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TV studio in a box

A COUPLE of rooms in a private home in East Perth is the unlikely scenario for a broadcast-standard TV studio.

But thanks to the digital revolution, Glenn Darlington, former State manager of ABC Radio, GM of TVW Entertainment (City Theatres, Perth Entertainment Centre and Pioneer World), and previously, when based in Sydney, variously with MCA Universal, City Studios, Walt Disney Productions, News Ltd, runs his own TV and character licensing company, and he believes it to the only one of its type in Australia.

“When I first saw the concept of a TV studio in a box I thought, yeah yeah, here we go again, all bull and no bite,” he said.

“But when I saw it demonstrated it blew me away.

“It even has chromakey, something that one couldn’t do outside a professional TV studio before.”

Chromakey is the technology that enables TV studios to put images behind a presenter as they do in news and weather broadcasts.

Mr Darlington has signed an agreement to provide daily news video bulletins for Marlow’s Internet motoring magazine TheRide.com and Perth news bulletins for other Sydney-based Internet sites.

The dining room is the studio and the study has become the production room filled with a bank of TV monitors and an editing suite

“We have become a TV news production house for the Internet,” he said.

But that is just the beginning.

“Video on the Internet doesn’t have to be high quality, but we opted for broadcast quality because we have plans to expand into broadband on-line and we have plans to produce some broadcast-standard lifestyle TV features.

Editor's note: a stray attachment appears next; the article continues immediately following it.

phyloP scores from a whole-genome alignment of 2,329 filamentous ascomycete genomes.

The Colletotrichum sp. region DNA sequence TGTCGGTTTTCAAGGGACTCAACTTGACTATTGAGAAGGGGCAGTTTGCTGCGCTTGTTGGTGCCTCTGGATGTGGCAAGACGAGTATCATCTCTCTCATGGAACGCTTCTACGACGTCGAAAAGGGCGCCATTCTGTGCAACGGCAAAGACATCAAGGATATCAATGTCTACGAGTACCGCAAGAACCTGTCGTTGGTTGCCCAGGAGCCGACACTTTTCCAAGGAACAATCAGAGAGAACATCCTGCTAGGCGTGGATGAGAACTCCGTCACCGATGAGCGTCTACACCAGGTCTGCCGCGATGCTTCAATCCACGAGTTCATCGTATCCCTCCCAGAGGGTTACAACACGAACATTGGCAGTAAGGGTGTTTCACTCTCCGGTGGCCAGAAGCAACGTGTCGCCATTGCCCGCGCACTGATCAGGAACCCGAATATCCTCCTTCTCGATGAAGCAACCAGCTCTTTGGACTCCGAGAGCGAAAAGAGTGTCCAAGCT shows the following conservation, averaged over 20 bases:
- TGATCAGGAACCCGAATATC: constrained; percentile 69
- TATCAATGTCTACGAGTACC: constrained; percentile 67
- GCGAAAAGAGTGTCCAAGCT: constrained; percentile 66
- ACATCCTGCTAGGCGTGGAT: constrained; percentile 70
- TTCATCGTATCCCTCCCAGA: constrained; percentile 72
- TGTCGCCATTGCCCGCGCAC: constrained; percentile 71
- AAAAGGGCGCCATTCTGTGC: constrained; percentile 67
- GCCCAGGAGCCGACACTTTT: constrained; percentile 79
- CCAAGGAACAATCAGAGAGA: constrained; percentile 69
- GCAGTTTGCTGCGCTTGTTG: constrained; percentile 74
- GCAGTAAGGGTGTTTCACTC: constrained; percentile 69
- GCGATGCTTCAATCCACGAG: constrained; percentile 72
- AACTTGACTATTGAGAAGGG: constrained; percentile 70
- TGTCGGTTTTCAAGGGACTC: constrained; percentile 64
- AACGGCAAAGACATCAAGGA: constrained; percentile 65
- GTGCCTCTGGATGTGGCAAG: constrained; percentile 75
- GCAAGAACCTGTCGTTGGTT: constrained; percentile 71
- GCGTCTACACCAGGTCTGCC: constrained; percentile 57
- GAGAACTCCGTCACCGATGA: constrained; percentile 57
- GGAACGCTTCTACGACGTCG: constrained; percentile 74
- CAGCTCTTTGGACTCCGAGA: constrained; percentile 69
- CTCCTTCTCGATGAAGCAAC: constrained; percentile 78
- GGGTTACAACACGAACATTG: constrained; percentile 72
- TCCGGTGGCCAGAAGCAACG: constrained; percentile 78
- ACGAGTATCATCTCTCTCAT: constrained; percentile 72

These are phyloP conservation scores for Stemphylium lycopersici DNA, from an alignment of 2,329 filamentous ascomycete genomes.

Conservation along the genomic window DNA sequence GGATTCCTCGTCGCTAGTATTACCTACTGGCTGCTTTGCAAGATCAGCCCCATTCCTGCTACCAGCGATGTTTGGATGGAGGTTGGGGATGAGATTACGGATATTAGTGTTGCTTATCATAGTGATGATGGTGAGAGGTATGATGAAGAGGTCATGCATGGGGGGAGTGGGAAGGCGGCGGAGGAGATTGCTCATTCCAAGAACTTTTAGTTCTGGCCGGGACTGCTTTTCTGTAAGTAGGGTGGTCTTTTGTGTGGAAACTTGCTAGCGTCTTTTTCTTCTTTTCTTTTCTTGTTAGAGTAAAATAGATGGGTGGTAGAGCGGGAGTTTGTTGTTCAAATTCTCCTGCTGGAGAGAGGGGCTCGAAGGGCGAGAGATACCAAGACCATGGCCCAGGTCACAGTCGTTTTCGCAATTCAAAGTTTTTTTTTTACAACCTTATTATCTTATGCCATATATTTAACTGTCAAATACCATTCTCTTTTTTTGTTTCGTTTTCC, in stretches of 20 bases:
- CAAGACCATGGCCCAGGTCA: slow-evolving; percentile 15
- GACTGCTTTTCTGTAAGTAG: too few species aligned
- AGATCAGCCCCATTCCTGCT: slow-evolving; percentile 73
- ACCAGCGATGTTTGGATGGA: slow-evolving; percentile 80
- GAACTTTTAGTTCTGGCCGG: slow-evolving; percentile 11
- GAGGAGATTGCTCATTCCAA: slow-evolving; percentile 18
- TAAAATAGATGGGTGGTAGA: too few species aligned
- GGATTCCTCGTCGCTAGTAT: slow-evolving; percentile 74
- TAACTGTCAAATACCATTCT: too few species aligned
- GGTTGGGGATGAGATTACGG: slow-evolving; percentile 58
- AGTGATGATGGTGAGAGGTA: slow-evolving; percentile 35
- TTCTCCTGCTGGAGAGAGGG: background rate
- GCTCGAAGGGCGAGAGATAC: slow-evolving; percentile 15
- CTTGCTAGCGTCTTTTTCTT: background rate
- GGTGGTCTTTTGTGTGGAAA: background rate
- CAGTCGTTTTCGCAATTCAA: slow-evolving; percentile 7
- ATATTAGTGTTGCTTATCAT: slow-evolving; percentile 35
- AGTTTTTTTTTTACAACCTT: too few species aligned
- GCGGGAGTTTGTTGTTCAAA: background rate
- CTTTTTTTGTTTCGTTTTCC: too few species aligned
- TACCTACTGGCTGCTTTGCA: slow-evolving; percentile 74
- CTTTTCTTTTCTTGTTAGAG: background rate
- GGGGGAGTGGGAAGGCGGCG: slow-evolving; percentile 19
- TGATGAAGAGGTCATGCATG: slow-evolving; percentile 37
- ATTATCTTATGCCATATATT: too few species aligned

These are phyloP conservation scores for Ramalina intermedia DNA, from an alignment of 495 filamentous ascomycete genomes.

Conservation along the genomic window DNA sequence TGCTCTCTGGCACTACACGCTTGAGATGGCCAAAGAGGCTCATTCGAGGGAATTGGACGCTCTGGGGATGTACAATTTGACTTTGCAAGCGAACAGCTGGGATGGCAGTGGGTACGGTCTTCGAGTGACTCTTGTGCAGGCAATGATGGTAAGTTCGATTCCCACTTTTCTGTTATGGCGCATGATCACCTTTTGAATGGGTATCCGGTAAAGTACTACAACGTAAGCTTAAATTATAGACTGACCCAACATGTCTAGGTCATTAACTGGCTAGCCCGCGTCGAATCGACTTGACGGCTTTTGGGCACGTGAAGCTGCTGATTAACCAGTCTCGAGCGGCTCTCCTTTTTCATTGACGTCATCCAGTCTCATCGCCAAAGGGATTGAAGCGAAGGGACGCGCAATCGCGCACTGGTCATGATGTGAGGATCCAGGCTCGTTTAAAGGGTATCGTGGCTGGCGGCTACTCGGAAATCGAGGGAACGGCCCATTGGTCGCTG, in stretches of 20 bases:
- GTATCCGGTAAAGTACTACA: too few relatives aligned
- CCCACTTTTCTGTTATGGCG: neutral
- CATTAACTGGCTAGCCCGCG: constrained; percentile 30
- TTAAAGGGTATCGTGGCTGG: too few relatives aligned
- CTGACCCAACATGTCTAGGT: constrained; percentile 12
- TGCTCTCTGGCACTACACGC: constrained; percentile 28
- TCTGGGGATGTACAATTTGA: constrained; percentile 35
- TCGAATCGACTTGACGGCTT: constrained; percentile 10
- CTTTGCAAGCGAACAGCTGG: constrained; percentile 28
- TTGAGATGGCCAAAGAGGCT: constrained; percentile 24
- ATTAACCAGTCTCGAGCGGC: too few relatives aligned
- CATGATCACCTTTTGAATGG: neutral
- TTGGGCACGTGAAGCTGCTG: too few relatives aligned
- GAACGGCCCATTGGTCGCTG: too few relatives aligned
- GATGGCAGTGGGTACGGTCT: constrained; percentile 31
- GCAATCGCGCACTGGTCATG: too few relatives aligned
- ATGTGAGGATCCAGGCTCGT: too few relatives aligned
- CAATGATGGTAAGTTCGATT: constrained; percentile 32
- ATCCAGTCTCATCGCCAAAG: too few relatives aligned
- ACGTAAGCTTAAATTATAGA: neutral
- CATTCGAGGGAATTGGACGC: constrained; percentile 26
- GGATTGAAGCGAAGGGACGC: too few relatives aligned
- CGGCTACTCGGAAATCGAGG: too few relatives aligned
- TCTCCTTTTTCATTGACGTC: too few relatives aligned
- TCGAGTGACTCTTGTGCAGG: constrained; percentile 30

“We will have to give up the working from home concept if that takes off .”

He says he has been invited to Cannes to MIP-TV – the annual international TV festival – to present the documentary pilots and a game show.

“The MICRO TV studio may be small but it isn’t cheap,” he said ruefully.

“But it is paying its way.”

The heart of the system is a box that has the processing power of 27 Pentiums.

This handles all the TV digital video editing. The management system of the editing suite is run by a NT system, which sits on top of the video platform.

Cables run through to the next room where a special chromakey backdrop, lights and camera are set up as a mini studio.

The assignments including story scripts and still images are emailed from Sydney each day.

At 6am Mr Darlington and his wife, Judith, write the bulletins and insert the photographs.

The news presenter for TheRide.com, Kevin Newman, rolls up at 8.30am and sits in front of camera and, working off a teleprompter, reads the daily bulletin.

“That is all over in 10 to 15 minutes,” says Glenn. “Then we edit it to six minutes and put in the TV effects like wipes and page peels.

“It is then compressed and delivered to TheRide site where it is on air by 9.30am.

“A few years ago doing something like this was beyond the reach of anyone but professional studios.

“Now we can do it virtually from anywhere, even our home.”

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